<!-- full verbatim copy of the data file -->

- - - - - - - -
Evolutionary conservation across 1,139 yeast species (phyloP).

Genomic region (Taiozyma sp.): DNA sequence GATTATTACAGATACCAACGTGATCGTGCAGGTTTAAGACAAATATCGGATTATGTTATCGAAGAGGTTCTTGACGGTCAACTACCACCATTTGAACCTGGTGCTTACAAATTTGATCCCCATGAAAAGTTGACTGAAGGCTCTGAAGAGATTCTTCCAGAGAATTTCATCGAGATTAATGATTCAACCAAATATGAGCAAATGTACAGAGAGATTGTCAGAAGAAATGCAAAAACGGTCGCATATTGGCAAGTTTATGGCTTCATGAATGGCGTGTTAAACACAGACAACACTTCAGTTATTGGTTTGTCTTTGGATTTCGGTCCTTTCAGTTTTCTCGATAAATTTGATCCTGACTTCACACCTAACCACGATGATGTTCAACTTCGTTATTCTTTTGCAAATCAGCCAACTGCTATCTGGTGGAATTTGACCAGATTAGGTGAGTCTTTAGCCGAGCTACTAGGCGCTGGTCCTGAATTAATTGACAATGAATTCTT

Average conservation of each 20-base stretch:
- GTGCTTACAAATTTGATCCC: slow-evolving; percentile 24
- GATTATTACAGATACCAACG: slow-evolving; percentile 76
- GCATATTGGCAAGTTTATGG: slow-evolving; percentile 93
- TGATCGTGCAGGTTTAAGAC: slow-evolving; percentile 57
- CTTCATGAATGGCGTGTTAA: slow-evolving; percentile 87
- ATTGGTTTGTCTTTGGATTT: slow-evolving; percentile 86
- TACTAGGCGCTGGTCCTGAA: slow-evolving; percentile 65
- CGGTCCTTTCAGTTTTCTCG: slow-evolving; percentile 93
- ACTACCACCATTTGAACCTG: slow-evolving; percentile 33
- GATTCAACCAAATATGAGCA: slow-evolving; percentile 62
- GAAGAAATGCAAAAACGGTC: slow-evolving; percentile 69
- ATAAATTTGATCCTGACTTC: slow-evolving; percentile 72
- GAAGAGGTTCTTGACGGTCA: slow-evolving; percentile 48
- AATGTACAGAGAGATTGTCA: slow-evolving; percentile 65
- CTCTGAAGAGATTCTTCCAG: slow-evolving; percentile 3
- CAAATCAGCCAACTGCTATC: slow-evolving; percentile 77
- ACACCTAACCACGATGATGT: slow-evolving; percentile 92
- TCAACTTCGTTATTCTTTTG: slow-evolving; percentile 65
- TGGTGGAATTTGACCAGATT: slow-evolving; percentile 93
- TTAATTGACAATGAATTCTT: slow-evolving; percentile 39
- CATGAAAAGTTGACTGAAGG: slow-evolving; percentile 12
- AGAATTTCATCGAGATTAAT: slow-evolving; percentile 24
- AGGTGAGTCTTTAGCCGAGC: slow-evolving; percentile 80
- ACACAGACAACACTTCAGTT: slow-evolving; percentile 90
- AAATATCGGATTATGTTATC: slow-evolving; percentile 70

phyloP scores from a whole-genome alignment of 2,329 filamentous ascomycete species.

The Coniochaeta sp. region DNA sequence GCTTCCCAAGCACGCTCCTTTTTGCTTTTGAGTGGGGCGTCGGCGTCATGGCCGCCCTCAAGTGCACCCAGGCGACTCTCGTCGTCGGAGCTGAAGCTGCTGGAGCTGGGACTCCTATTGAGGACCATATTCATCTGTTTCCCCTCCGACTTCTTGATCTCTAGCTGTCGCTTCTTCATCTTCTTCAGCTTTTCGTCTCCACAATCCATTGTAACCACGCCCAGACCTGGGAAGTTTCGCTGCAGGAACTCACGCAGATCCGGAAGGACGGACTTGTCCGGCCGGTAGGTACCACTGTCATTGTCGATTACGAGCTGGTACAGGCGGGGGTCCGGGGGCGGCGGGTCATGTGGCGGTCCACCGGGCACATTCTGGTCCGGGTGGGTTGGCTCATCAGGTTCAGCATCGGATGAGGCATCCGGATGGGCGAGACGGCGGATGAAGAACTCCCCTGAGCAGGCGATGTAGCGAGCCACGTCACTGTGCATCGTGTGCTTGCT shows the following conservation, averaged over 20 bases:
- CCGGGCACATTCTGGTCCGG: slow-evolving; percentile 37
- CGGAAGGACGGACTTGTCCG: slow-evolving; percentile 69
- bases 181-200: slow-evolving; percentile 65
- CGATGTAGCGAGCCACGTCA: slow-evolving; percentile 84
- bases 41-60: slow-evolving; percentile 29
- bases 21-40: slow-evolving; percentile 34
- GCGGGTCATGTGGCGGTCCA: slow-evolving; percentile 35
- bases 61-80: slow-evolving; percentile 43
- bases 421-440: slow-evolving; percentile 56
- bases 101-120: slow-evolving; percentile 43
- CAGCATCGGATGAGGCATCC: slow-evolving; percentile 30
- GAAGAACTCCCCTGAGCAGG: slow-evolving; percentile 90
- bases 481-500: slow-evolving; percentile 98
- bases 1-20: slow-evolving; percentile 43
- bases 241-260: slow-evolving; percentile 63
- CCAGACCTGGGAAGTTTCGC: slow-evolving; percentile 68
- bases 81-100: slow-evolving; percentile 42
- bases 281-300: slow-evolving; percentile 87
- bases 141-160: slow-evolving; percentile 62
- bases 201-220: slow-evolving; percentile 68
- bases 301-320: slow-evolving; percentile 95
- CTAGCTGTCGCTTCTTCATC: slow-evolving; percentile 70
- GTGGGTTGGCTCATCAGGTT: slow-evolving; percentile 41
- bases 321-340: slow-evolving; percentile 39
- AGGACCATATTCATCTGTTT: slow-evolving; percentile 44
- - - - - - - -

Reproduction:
Evolutionary conservation across 1,139 yeast species (phyloP).

Genomic region (Taiozyma sp.): DNA sequence GATTATTACAGATACCAACGTGATCGTGCAGGTTTAAGACAAATATCGGATTATGTTATCGAAGAGGTTCTTGACGGTCAACTACCACCATTTGAACCTGGTGCTTACAAATTTGATCCCCATGAAAAGTTGACTGAAGGCTCTGAAGAGATTCTTCCAGAGAATTTCATCGAGATTAATGATTCAACCAAATATGAGCAAATGTACAGAGAGATTGTCAGAAGAAATGCAAAAACGGTCGCATATTGGCAAGTTTATGGCTTCATGAATGGCGTGTTAAACACAGACAACACTTCAGTTATTGGTTTGTCTTTGGATTTCGGTCCTTTCAGTTTTCTCGATAAATTTGATCCTGACTTCACACCTAACCACGATGATGTTCAACTTCGTTATTCTTTTGCAAATCAGCCAACTGCTATCTGGTGGAATTTGACCAGATTAGGTGAGTCTTTAGCCGAGCTACTAGGCGCTGGTCCTGAATTAATTGACAATGAATTCTT

Average conservation of each 20-base stretch:
- GTGCTTACAAATTTGATCCC: slow-evolving; percentile 24
- GATTATTACAGATACCAACG: slow-evolving; percentile 76
- GCATATTGGCAAGTTTATGG: slow-evolving; percentile 93
- TGATCGTGCAGGTTTAAGAC: slow-evolving; percentile 57
- CTTCATGAATGGCGTGTTAA: slow-evolving; percentile 87
- ATTGGTTTGTCTTTGGATTT: slow-evolving; percentile 86
- TACTAGGCGCTGGTCCTGAA: slow-evolving; percentile 65
- CGGTCCTTTCAGTTTTCTCG: slow-evolving; percentile 93
- ACTACCACCATTTGAACCTG: slow-evolving; percentile 33
- GATTCAACCAAATATGAGCA: slow-evolving; percentile 62
- GAAGAAATGCAAAAACGGTC: slow-evolving; percentile 69
- ATAAATTTGATCCTGACTTC: slow-evolving; percentile 72
- GAAGAGGTTCTTGACGGTCA: slow-evolving; percentile 48
- AATGTACAGAGAGATTGTCA: slow-evolving; percentile 65
- CTCTGAAGAGATTCTTCCAG: slow-evolving; percentile 3
- CAAATCAGCCAACTGCTATC: slow-evolving; percentile 77
- ACACCTAACCACGATGATGT: slow-evolving; percentile 92
- TCAACTTCGTTATTCTTTTG: slow-evolving; percentile 65
- TGGTGGAATTTGACCAGATT: slow-evolving; percentile 93
- TTAATTGACAATGAATTCTT: slow-evolving; percentile 39
- CATGAAAAGTTGACTGAAGG: slow-evolving; percentile 12
- AGAATTTCATCGAGATTAAT: slow-evolving; percentile 24
- AGGTGAGTCTTTAGCCGAGC: slow-evolving; percentile 80
- ACACAGACAACACTTCAGTT: slow-evolving; percentile 90
- AAATATCGGATTATGTTATC: slow-evolving; percentile 70

phyloP scores from a whole-genome alignment of 2,329 filamentous ascomycete species.

The Coniochaeta sp. region DNA sequence GCTTCCCAAGCACGCTCCTTTTTGCTTTTGAGTGGGGCGTCGGCGTCATGGCCGCCCTCAAGTGCACCCAGGCGACTCTCGTCGTCGGAGCTGAAGCTGCTGGAGCTGGGACTCCTATTGAGGACCATATTCATCTGTTTCCCCTCCGACTTCTTGATCTCTAGCTGTCGCTTCTTCATCTTCTTCAGCTTTTCGTCTCCACAATCCATTGTAACCACGCCCAGACCTGGGAAGTTTCGCTGCAGGAACTCACGCAGATCCGGAAGGACGGACTTGTCCGGCCGGTAGGTACCACTGTCATTGTCGATTACGAGCTGGTACAGGCGGGGGTCCGGGGGCGGCGGGTCATGTGGCGGTCCACCGGGCACATTCTGGTCCGGGTGGGTTGGCTCATCAGGTTCAGCATCGGATGAGGCATCCGGATGGGCGAGACGGCGGATGAAGAACTCCCCTGAGCAGGCGATGTAGCGAGCCACGTCACTGTGCATCGTGTGCTTGCT shows the following conservation, averaged over 20 bases:
- CCGGGCACATTCTGGTCCGG: slow-evolving; percentile 37
- CGGAAGGACGGACTTGTCCG: slow-evolving; percentile 69
- bases 181-200: slow-evolving; percentile 65
- CGATGTAGCGAGCCACGTCA: slow-evolving; percentile 84
- bases 41-60: slow-evolving; percentile 29
- bases 21-40: slow-evolving; percentile 34
- GCGGGTCATGTGGCGGTCCA: slow-evolving; percentile 35
- bases 61-80: slow-evolving; percentile 43
- bases 421-440: slow-evolving; percentile 56
- bases 101-120: slow-evolving; percentile 43
- CAGCATCGGATGAGGCATCC: slow-evolving; percentile 30
- GAAGAACTCCCCTGAGCAGG: slow-evolving; percentile 90
- bases 481-500: slow-evolving; percentile 98
- bases 1-20: slow-evolving; percentile 43
- bases 241-260: slow-evolving; percentile 63
- CCAGACCTGGGAAGTTTCGC: slow-evolving; percentile 68
- bases 81-100: slow-evolving; percentile 42
- bases 281-300: slow-evolving; percentile 87
- bases 141-160: slow-evolving; percentile 62
- bases 201-220: slow-evolving; percentile 68
- bases 301-320: slow-evolving; percentile 95
- CTAGCTGTCGCTTCTTCATC: slow-evolving; percentile 70
- GTGGGTTGGCTCATCAGGTT: slow-evolving; percentile 41
- bases 321-340: slow-evolving; percentile 39
- AGGACCATATTCATCTGTTT: slow-evolving; percentile 44